Slumdog Millionaire, the Oscar winner for Best Picture in 2008 was not a summer blockbuster. Nor were any of the other nominees in that category. But they all had a couple of things in common: they were primarily advertised in the second half of the year with a concentration in the fourth quarter, and they were all released in the months of November and December. So while the summer blockbusters get a great deal of attention, it is those films that are released – and tend to advertise – during the last half of the year that get recognized by the Academy of Motion Picture Arts & Sciences, according to recent review by Nielsen.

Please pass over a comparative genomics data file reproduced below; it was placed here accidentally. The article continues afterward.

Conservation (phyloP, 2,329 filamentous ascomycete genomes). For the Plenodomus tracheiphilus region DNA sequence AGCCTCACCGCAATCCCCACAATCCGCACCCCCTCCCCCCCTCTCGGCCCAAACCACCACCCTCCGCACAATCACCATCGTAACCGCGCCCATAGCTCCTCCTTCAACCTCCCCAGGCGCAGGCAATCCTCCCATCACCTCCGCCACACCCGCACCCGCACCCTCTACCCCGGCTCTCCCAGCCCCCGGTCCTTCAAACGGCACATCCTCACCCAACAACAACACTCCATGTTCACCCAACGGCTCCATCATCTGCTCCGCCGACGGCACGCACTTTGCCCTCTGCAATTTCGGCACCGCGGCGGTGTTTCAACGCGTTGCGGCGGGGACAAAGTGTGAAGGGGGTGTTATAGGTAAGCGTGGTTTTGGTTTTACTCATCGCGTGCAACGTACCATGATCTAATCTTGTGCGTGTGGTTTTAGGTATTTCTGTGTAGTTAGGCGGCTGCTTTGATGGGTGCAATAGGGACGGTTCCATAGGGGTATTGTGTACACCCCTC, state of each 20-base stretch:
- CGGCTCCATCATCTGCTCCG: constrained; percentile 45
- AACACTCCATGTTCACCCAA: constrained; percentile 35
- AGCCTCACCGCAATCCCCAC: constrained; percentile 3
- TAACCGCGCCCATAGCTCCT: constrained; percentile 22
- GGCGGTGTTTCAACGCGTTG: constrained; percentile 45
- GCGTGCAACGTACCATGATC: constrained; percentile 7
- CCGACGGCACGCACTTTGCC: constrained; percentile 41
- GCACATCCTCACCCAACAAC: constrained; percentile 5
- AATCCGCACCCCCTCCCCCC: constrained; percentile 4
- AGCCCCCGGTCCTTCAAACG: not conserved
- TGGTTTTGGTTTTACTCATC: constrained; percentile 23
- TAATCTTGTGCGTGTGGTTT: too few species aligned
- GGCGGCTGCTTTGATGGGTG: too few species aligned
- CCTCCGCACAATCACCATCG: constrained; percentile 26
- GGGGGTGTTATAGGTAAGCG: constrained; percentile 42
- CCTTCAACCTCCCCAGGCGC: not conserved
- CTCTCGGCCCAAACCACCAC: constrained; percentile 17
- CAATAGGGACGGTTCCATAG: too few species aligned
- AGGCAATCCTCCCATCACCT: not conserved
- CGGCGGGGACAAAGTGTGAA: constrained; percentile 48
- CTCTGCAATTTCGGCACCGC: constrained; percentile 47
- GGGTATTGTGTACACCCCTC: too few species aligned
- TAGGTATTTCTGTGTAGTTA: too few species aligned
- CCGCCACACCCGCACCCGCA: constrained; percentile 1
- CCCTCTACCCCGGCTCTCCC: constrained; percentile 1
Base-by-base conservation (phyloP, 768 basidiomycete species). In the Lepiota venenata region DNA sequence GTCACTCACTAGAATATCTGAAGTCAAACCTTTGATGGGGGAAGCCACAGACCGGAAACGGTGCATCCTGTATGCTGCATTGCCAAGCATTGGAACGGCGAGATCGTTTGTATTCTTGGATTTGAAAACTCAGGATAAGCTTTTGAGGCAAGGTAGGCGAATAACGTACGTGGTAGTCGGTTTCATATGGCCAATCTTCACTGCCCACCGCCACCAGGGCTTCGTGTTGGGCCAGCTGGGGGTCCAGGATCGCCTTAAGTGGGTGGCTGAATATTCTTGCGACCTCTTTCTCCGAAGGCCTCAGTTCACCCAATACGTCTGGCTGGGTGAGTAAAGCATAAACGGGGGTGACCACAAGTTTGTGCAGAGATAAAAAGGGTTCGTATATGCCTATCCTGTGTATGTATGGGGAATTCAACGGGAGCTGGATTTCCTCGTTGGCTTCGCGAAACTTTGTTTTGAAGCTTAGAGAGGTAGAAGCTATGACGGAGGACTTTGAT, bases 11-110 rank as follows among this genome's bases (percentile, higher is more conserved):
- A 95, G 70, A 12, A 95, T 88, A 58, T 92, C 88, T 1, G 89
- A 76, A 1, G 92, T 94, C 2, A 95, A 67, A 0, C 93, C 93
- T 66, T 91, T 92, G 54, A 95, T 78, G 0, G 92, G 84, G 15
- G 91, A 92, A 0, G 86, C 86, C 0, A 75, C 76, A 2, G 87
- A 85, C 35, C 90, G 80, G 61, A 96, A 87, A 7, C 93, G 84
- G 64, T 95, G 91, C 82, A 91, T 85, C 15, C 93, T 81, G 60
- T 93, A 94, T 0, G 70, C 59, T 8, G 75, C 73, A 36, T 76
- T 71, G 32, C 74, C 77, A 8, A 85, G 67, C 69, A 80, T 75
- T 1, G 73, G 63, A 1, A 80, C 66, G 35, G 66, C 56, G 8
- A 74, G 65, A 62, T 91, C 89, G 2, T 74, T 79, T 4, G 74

A review of Best Picture winners over the past five years reveals that only one film – Crash, which took home the award in the 2005 – was released outside the fourth quarter (it was released in early May). But summer flicks hold their own when it comes to winning awards: the top 10 movies in 2008, based on advertising spending from May through August, included four films with nominations in other categories. Wall-E, which was ranked third after spending over $38 million in advertising during this period, was nominated in six categories – and raked in $63.1 million box office sales.
Read more about how advertising can make or break a film in the latest issue of Consumer Insight.